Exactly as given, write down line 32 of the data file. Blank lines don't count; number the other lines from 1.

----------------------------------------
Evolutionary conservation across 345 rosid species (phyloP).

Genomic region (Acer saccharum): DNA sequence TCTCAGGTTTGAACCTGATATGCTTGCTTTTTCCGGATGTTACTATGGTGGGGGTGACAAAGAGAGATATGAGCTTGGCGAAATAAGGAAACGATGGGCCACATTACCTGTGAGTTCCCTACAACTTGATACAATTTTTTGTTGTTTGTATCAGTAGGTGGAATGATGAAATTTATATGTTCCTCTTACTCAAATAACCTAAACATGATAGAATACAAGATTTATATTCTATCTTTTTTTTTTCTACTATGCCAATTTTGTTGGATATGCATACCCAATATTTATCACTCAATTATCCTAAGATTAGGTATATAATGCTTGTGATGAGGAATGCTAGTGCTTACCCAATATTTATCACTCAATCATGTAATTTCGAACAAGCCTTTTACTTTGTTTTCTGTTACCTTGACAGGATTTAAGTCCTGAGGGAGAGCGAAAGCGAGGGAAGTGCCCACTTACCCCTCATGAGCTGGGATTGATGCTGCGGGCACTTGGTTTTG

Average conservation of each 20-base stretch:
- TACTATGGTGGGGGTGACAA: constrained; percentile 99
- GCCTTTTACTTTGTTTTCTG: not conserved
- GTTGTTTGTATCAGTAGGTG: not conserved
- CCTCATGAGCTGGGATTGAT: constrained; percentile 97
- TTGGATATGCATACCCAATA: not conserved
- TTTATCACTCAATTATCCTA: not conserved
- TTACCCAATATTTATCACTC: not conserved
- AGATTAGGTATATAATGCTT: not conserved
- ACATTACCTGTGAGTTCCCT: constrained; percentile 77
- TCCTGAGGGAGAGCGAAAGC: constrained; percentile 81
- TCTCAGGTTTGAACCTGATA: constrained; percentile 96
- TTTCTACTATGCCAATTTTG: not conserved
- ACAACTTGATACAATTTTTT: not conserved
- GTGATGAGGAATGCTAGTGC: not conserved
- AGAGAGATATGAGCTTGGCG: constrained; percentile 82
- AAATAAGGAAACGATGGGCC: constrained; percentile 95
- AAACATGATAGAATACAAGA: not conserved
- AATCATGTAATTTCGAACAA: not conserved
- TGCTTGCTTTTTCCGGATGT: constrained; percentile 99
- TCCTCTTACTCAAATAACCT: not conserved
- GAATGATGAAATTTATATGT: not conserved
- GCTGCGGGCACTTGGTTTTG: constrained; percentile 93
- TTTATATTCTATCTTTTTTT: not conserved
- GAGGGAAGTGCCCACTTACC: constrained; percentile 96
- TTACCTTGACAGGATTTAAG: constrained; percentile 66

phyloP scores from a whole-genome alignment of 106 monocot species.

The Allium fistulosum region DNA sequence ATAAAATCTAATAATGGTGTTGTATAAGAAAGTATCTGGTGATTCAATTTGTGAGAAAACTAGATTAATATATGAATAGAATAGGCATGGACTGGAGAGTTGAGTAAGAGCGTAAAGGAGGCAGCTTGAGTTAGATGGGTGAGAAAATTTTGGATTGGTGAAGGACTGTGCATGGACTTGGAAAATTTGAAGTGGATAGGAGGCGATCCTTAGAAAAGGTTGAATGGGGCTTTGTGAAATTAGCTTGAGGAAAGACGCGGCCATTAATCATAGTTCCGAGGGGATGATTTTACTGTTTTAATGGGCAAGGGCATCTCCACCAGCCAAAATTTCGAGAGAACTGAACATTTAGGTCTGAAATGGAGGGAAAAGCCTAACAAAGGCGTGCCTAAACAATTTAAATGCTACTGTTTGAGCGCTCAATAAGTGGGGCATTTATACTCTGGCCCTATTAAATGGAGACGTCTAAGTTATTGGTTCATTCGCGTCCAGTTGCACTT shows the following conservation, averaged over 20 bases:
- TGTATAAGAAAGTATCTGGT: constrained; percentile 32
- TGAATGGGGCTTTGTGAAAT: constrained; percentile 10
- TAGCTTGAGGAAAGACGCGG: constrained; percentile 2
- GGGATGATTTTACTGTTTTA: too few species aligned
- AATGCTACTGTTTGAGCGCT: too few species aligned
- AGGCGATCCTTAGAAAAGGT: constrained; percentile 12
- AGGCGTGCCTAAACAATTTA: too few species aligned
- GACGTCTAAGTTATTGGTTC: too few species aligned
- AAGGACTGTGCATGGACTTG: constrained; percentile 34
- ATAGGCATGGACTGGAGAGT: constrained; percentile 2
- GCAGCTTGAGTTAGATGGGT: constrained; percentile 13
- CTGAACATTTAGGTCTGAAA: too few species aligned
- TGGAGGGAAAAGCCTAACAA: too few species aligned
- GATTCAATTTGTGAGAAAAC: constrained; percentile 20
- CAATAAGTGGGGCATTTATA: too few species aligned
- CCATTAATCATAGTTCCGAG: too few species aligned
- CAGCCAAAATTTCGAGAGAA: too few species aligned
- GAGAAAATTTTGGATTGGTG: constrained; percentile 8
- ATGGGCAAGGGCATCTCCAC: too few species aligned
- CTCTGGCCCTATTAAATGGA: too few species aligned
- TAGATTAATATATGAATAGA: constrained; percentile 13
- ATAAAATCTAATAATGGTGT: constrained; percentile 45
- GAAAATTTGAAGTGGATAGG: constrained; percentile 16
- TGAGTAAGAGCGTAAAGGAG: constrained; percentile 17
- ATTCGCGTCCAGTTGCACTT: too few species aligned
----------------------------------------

- TGAATGGGGCTTTGTGAAAT: constrained; percentile 10